That evening the boys, in their separate rooms, each had an idea, taking to heart their parents’ advice (as children always follow their parents’ advice). Anav, on a piece of paper, wrote down “I am but dust and ashes.” At the same time, Hallal wrote on a piece of paper “For me the world was created.” Each boy rolled up his prayer and tied a ribbon around it-their gift to the other.

In the middle of the night, each boy went to sneak into the other’s room and place their prayer on their brother’s nightstand. Their plan was to wake up in the morning and, like an angel had come down in the night, there would the prayer be. Tip-toeing in the dark, so as not to awaken anyone, the brothers were startled when they bumped into each other. The parents, awakened by the noise, opened their door, just a crack, to see and overhear their sons. Both boys extended their prayer, each pausing to read their gift for the other. Then, for the first time in a long time, the boys embraced each other in the hallway, their parents holding their breath with delight. By receiving the gift from one another, the boys were made more whole. Surely angels had descended.

Each of us has both Anav and Hallal inside of us. When we feel out of balance, tipping to one side or the other, we need to take the appropriate prayer out of our pocket and read it. When we are feeling broken, that we can do no right, we need to take our Hallal’s prayer and realize that we can make a difference and that we have a special role to play in the world. By reading Hallal’s prayer, we believe in ourselves again, and have faith that things will work out. When we feel on top of the world, that we can do no wrong, we need Anav’s prayer to recognize that we are not “hot stuff,” but rather dust and ashes, in order to bring us down to earth. Both prayers together balance us out and make us into a whole human being.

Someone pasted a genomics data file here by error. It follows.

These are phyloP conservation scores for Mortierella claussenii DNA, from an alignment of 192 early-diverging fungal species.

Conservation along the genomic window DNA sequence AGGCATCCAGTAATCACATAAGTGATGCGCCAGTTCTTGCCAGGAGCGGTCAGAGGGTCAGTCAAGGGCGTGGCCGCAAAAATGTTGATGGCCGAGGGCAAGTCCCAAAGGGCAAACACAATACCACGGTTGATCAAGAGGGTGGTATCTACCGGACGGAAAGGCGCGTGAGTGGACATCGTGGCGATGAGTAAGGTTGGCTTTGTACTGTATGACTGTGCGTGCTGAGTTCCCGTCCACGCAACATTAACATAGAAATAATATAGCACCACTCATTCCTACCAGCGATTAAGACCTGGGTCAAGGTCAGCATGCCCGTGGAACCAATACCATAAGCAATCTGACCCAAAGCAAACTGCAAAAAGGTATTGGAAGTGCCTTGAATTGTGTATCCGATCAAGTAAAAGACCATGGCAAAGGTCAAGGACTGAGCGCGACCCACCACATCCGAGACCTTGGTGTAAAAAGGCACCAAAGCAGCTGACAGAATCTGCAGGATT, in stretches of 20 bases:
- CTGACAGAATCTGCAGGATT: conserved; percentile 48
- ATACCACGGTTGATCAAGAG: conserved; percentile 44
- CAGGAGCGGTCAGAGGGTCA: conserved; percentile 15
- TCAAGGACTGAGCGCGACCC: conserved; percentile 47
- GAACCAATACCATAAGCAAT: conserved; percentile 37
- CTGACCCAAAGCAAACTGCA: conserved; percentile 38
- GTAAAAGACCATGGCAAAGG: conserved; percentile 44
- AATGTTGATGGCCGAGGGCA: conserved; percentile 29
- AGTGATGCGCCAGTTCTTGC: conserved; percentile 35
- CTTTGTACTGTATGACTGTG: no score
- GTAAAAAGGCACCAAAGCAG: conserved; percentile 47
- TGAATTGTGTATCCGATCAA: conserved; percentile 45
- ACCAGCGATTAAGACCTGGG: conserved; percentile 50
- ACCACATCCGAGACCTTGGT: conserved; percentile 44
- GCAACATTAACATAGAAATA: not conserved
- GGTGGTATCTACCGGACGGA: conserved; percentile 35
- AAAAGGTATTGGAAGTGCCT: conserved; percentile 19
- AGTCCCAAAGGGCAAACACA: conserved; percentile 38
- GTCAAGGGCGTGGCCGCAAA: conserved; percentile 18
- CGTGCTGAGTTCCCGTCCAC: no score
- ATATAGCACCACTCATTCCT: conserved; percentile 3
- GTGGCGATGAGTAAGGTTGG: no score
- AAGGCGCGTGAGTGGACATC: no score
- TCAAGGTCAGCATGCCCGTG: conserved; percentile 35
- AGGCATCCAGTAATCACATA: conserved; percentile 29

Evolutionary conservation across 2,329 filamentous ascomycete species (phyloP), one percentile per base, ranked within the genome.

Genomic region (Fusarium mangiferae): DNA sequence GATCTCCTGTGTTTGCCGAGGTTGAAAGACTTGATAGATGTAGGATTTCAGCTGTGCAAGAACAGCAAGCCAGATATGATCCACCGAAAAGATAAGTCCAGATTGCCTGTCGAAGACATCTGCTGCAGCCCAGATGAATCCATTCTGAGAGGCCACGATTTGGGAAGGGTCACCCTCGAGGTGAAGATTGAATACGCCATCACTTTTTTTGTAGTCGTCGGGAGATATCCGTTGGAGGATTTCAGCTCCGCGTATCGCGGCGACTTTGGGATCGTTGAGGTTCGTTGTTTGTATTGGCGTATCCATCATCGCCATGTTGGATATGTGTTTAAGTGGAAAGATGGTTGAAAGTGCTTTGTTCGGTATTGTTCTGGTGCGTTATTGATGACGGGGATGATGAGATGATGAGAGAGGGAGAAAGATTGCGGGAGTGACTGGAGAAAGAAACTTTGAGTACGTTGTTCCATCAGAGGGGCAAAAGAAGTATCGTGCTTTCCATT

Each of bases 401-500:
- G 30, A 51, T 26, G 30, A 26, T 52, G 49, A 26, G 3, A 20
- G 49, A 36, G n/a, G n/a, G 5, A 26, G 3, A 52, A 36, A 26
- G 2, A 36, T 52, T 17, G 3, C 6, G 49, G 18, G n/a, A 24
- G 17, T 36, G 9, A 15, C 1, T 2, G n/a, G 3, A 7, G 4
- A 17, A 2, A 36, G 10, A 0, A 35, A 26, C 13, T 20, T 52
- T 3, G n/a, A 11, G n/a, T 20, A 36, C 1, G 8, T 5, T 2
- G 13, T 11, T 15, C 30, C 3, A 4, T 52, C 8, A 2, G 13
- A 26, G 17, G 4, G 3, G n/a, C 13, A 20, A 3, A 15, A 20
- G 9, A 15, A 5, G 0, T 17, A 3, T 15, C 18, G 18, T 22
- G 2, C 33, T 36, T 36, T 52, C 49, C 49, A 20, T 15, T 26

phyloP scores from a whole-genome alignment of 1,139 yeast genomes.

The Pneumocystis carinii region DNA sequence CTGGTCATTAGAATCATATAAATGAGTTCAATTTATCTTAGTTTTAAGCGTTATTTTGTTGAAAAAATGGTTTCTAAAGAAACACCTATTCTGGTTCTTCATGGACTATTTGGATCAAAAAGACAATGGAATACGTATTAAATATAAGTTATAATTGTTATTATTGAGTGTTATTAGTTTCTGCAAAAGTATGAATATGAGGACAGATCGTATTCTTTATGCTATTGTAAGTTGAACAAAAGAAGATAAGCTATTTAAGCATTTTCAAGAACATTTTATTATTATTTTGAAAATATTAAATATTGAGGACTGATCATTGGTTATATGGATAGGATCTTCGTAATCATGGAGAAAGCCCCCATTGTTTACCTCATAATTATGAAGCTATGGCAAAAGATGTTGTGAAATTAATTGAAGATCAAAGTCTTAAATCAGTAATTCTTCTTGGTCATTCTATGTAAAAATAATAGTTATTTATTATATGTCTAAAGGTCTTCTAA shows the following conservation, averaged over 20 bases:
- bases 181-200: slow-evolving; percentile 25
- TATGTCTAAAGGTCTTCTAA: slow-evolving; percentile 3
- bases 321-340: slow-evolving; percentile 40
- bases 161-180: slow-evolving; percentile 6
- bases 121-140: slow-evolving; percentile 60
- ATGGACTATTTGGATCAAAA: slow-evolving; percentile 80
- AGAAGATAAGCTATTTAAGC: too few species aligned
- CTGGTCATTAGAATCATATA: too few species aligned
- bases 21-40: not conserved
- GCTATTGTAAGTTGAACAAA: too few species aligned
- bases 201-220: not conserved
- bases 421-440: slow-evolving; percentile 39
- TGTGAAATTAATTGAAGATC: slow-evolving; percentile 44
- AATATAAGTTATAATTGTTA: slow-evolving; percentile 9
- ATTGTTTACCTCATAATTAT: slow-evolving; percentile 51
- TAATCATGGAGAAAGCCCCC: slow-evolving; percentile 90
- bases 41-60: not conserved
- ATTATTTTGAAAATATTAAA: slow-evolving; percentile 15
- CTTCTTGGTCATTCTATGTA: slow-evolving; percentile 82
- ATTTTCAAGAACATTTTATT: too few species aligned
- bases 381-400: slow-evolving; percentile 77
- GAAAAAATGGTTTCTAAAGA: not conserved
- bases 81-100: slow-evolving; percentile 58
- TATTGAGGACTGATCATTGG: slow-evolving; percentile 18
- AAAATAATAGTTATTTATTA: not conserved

My maternal grandmother has modeled for me how to achieve this balance. Whenever I had an accomplishment in Milwaukee, be it winning an award or achieving recognition in school, people would tell my grandmother, “You must be so proud of him!” Her reply was always, “I’m proud of all my grandchildren.” She taught me to never let things go to my head and to do things not for recognition but because they were the right thing to do. Similarly, when I was completely downtrodden, feeling that I could never get anything right, my grandmother would know what to say to enable me to persevere and move forward. Words like “you’re not a quitter” or “you’ll get there” were enough to propel me forward on the task at hand be it getting through rabbinical school or finding my bride.